[ExI] M0 singularity... you're soaking in it

Gordon Swobe gts_2000 at yahoo.com
Sun Jan 25 15:51:21 UTC 2009

> Ben Bernanke's Fed has doubled the monetary base in a single year! 
> Holy cow.

Normally the Fed responds to tough economic times by reducing short term interest rates. But short term rates have reached their lower bound. We're in a zero interest rate economy. The Fed has run out of bullets, or at least it has run out of bullets of the conventional kind.

To stimulate the economy in this zero interest rate economy, the Fed can try to expand the money supply directly. The code phrase for this is "quantitative easing". 

The Bank of Japan tried something like it in the 90s. It didn't work very well. Banks held onto the money instead of lending it. The Japanese economy languished for years. It seems we face the same scenario in the US.

This chart below shows the M1 Multiplier. Normally the multiplier is well above 1, meaning that for every dollar added to the banking system, more than one dollar is added to the money supply. The Multiplier is normally well above 1 because banks lend the money, which gets spent and saved and re-lent. As the chart shows, the M1 Multiplier has fallen off a cliff. As far as I know, this is the first time in modern history that the M1 Multiplier has fallen below 1.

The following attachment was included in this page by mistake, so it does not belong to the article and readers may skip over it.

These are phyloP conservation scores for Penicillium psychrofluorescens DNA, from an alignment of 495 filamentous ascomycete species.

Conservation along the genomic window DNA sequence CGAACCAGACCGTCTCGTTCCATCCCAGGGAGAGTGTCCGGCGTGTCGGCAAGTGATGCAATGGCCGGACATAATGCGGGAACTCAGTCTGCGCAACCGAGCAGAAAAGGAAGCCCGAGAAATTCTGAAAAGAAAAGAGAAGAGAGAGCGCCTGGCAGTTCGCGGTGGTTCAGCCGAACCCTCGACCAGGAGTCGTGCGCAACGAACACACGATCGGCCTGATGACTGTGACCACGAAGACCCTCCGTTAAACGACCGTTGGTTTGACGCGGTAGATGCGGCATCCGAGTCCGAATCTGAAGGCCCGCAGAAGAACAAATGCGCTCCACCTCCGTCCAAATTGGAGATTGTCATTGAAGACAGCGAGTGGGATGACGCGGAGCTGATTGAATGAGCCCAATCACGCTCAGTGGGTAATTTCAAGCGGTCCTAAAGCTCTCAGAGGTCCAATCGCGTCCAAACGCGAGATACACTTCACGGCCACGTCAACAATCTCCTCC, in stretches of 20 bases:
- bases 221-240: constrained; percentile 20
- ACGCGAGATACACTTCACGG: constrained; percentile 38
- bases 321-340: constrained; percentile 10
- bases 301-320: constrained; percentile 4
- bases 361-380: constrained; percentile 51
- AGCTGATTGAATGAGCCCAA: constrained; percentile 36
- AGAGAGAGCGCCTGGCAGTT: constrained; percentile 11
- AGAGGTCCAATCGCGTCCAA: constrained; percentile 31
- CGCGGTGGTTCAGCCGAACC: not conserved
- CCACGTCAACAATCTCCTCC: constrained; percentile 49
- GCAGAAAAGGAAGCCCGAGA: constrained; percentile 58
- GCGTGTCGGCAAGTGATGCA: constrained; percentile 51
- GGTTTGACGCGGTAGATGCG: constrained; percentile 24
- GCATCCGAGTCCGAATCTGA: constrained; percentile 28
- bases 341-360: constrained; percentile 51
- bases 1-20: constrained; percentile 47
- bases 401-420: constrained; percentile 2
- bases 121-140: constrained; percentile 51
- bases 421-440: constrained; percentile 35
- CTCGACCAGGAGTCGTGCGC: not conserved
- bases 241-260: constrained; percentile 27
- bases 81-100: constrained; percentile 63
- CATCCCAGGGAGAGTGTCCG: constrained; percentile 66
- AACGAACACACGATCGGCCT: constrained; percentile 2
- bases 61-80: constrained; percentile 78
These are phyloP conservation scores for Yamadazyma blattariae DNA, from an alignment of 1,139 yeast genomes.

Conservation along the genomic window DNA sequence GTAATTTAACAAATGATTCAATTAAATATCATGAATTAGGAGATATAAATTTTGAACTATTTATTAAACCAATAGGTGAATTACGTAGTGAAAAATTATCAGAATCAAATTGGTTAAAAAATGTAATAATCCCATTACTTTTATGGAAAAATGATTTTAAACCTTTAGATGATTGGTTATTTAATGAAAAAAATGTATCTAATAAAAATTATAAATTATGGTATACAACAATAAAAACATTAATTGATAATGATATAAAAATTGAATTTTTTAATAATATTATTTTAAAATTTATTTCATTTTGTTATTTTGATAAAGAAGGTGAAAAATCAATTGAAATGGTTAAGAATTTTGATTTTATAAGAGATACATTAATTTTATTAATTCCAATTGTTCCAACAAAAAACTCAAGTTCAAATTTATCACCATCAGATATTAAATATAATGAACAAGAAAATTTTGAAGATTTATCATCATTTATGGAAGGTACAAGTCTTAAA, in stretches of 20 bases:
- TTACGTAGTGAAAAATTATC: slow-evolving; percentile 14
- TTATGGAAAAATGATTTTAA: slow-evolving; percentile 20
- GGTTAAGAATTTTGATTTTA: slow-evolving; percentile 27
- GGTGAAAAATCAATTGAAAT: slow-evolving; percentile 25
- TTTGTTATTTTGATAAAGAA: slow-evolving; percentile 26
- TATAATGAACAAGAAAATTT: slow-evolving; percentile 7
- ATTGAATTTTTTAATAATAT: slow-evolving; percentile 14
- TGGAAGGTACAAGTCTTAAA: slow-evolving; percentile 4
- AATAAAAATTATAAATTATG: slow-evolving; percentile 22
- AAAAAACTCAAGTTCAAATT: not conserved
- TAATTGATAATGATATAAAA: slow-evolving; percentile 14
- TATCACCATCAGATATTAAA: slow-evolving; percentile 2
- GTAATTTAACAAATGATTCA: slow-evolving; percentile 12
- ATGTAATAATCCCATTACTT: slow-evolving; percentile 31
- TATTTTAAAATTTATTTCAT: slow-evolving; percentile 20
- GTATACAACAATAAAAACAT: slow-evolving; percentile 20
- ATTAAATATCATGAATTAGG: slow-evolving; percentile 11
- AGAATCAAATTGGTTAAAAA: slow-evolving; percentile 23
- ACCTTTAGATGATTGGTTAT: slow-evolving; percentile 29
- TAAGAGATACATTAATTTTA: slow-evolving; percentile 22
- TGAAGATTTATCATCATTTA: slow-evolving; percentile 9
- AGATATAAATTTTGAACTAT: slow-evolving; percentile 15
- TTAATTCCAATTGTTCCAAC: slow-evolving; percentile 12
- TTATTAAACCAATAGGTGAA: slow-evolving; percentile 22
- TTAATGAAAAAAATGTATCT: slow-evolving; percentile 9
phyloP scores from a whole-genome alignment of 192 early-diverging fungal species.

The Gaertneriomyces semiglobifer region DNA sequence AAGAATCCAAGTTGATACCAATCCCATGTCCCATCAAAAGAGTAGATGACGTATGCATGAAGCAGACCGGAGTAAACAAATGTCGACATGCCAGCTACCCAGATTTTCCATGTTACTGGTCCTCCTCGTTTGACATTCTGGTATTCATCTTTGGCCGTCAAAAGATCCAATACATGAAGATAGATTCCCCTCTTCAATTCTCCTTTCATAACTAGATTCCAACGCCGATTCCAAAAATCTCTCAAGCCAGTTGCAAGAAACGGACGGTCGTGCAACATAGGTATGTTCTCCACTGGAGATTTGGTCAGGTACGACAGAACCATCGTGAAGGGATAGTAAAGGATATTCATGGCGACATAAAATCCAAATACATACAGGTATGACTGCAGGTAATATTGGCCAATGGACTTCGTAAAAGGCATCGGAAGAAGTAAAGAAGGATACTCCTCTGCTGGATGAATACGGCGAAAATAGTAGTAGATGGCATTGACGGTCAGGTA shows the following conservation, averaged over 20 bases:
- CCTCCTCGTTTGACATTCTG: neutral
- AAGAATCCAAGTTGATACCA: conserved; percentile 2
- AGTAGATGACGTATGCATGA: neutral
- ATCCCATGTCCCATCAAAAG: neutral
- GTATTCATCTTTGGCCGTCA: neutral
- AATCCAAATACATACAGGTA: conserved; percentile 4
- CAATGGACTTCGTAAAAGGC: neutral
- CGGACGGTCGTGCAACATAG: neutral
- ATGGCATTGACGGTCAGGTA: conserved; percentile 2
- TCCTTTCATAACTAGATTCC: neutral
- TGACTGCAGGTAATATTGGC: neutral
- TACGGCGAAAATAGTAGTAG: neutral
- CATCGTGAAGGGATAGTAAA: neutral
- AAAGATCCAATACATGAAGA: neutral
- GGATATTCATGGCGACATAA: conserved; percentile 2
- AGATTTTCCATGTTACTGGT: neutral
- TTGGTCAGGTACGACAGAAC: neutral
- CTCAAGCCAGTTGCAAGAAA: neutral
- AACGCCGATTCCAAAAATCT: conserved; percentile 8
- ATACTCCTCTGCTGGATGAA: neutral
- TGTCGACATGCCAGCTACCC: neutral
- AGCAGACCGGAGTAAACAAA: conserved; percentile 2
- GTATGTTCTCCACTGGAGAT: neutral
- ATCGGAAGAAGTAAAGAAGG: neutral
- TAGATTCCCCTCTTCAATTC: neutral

As for inflation concerns, in response to the financial crisis the spread between the yields on ten year treasury bonds and TIPS (ten year treasury inflation protected securities) dropped radically from more than 2% to near 0%. This means investors in treasury bonds have stopped demanding compensation for inflation risk. If this market is efficient (and it might not be, but that's another discussion) then the TIPS spread is telling us to expect virtually no inflation for the next ten years. But a little inflation is a good thing; this indicator is as worrisome as the others, and suggests that deflation/depression is the greater risk going forward.

These disturbing developments argue for fiscal stimulus: tax cuts and government spending.



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